Shaped By Scripture: Two Different Ways of Reading the Bible

One of the most important jobs of a pastor is to share tools that will help those who want to follow Jesus grow deeper in faith and love. One thing I realized after six years of ministry is that I was asking people to read the Bible in different ways without explaining exactly what this might look like. This short article is intended to address one aspect of the frequently asked question, “How do I read the Bible?” There are two different ways of reading scripture, and both are important.

THE FIRST WAY of reading scripture is in-depth Bible Study. This way of reading seeks to understand the Bible in its original historical and cultural context. It asks questions like: Who is the author of this book? Who was the intended audience? When was it written, and what was going on culturally, politically, and socially? What is the genre of this passage of scripture, and what was the purpose of the writing? What does this word or phrase mean in Greek or Hebrew?

This way of reading scripture is an attempt to love God with our mind (to be good stewards of the gift of reason) and to draw inspiration and insight from the people of God who came before us. However, since these kinds of questions are difficult to answer without academic training in biblical studies and ancient languages, the average lay person is largely dependent on the scholarly work of others. Since this is the case, it is extremely important to get the best resources available so we can access the most accurate information.

The single best resource you can purchase to help answer these difficult questions is a good study Bible. There are some important things to consider when making your selection. First, you need to get a good translation. I recommend either the New Revised Standard Version (NRSV) or the New International Version (NIV). Second, make sure that the study Bible has introductions, notes, commentaries, and other helps that are informed by the most current scholarship in biblical studies. You do not want to get a Bible that uncritically parrots tradition and ignores the last fifty years of scholarly research. Third, remember that explanatory notes will usually be denominationally biased. For example, the commentary in a Catholic study Bible will differ in significant ways from a Wesleyan study Bible. You should take this into consideration when making your selection. Although there are many good Bibles to choose from, my personal recommendation for mainline Protestants is The New Interpreters Study Bible (Nashville: Abingdon 2003). The Bible that you chose for study is very important because not all “Study Bibles” are equal, and if you purchase one that ignores contemporary scholarship then your learning will be fraught with misinformation. As you get more serious about Bible study and run into more difficult passages, you might want to secure a scholarly commentary or word study. Since commentaries are usually single author writings, it is important to select one that is written by a genuine expert in the text you are reading. If your pastor been trained at a reputable seminary or divinity school then s/he can help you find a solid resource.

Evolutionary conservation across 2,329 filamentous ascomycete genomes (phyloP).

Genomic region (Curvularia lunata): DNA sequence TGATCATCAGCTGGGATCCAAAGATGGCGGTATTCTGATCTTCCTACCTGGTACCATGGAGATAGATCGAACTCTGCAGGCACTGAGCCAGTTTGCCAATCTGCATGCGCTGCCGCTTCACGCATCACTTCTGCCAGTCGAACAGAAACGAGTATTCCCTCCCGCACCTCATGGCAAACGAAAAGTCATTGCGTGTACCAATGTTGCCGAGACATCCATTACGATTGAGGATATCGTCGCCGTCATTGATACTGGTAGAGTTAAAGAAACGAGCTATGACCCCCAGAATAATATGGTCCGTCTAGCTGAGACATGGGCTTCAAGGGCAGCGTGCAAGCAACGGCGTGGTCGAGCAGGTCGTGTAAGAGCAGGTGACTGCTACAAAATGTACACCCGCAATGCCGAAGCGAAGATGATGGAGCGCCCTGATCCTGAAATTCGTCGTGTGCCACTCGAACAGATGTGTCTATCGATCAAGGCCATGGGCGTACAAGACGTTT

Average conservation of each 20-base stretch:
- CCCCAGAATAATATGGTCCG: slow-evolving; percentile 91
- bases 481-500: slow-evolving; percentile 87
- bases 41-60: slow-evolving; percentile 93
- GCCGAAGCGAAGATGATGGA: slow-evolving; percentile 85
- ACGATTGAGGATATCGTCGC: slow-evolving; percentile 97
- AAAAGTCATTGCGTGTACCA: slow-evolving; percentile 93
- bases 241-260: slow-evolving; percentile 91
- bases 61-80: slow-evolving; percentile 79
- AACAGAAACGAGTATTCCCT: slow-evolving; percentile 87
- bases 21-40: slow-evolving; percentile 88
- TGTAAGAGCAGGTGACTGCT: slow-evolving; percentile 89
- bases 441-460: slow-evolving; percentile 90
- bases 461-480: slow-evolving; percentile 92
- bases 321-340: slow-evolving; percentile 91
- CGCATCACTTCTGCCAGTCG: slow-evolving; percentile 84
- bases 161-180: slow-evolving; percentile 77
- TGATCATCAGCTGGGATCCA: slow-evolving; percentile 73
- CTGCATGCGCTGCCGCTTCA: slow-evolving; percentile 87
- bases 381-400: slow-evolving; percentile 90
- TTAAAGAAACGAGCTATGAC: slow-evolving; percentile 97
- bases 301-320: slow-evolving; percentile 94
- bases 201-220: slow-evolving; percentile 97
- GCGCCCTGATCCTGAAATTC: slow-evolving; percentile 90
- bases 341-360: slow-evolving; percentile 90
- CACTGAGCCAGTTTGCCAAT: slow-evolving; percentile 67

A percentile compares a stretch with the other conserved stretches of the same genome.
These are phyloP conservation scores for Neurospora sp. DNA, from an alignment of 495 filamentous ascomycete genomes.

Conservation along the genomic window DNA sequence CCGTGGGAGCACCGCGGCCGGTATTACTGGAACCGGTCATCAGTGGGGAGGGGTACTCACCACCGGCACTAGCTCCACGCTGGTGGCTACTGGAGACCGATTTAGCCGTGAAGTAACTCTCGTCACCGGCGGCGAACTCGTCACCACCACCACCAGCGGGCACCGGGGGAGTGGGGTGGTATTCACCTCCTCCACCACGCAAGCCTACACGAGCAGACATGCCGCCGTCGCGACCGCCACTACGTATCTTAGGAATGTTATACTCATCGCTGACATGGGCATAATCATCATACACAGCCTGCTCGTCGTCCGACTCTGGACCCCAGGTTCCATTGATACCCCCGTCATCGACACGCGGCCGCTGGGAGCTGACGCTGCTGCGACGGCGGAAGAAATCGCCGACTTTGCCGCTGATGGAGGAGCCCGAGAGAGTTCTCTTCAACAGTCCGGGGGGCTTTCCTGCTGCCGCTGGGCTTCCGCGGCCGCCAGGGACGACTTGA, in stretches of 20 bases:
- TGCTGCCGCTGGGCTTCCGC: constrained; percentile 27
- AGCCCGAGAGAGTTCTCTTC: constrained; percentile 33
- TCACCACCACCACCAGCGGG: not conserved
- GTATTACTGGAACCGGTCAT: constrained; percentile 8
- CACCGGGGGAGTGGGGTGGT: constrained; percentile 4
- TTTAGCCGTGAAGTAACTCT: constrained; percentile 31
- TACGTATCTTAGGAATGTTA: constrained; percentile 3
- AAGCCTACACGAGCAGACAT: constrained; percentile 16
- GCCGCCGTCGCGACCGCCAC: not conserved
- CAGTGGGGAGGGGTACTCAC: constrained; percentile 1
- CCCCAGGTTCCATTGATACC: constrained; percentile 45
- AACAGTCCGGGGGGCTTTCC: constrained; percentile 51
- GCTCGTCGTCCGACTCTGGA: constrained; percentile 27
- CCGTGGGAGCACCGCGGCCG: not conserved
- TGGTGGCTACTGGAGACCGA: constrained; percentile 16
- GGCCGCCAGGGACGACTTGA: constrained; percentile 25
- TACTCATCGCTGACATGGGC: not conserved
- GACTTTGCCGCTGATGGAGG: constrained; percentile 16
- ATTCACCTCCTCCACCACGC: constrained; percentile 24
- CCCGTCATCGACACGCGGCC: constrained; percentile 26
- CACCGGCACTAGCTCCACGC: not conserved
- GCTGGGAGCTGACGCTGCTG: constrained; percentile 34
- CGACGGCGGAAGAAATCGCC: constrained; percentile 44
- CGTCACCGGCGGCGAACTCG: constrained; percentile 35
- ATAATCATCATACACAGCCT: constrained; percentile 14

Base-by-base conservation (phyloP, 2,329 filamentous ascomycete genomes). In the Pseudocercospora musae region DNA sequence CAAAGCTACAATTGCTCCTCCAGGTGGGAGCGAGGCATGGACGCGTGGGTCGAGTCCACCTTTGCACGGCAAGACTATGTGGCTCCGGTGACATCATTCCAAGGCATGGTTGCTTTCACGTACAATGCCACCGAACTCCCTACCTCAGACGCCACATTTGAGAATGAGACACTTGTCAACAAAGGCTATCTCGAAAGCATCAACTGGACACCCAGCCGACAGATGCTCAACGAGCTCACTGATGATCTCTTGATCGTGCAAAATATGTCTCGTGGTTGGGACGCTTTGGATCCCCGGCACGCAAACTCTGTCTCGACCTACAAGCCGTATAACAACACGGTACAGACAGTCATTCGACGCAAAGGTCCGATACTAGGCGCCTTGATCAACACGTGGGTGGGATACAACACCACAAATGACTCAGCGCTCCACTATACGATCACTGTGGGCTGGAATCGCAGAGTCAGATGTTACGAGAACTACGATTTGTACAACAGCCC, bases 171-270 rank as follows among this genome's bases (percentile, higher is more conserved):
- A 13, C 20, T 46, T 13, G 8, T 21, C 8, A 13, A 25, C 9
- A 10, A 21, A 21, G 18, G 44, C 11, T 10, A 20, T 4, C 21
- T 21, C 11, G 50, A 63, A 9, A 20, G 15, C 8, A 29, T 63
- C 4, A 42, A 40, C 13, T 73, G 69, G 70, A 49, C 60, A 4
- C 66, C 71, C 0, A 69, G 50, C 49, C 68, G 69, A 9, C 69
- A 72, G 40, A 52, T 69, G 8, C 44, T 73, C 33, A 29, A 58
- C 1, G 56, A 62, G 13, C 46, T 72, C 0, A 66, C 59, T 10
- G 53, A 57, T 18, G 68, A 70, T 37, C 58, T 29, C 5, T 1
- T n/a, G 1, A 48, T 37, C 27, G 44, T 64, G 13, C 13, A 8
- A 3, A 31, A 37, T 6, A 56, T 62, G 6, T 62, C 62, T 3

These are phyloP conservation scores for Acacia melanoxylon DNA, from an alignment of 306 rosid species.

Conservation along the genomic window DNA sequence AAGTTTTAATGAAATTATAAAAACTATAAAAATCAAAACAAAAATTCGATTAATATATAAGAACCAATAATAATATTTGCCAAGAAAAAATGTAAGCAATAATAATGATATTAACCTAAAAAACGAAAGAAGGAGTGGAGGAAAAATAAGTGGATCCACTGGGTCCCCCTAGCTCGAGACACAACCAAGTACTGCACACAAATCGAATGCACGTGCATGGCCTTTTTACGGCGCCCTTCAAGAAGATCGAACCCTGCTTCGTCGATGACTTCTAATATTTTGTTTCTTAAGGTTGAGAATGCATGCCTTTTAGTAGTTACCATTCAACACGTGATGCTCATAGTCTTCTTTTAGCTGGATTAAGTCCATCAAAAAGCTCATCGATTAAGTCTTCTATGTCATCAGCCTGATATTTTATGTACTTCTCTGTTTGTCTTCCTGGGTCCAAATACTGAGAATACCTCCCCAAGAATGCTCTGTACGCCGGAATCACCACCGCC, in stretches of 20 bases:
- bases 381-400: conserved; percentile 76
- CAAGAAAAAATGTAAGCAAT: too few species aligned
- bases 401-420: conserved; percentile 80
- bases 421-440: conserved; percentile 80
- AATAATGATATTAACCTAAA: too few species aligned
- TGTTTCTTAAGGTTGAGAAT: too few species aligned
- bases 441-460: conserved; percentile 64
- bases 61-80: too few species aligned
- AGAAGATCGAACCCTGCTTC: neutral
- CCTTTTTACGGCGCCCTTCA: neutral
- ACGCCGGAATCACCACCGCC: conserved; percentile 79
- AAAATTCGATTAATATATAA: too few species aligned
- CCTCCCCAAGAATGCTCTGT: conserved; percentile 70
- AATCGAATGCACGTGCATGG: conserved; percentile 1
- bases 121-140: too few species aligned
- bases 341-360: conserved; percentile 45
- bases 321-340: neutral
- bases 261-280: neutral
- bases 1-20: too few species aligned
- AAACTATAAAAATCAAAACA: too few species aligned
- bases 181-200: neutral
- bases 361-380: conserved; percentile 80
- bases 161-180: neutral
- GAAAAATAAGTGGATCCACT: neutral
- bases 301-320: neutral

As a Pastor, I think that this kind of in-depth Bible study should be done at least once a week, and it is usually best done in a group setting led by a competent and well-informed teacher.

THE SECOND WAY we read scripture is devotionally and meditatively. Instead of focusing on what the Bible meant in its historical-cultural context, you are reading the Bible to listen for God’s message directly to you! Instead of taking the words apart for detailed analysis, you are bringing them together in your innermost being, letting them penetrate into the most hidden corners of your heart. Prayerfully reading scripture will allow you to hear the still small voice of God so that you can discern God’s next steps for your life. This might come as a word of inspiration, healing, and comfort, or a word of conviction, correction, or judgment. It all depends on where you are and what you need to heal and grow.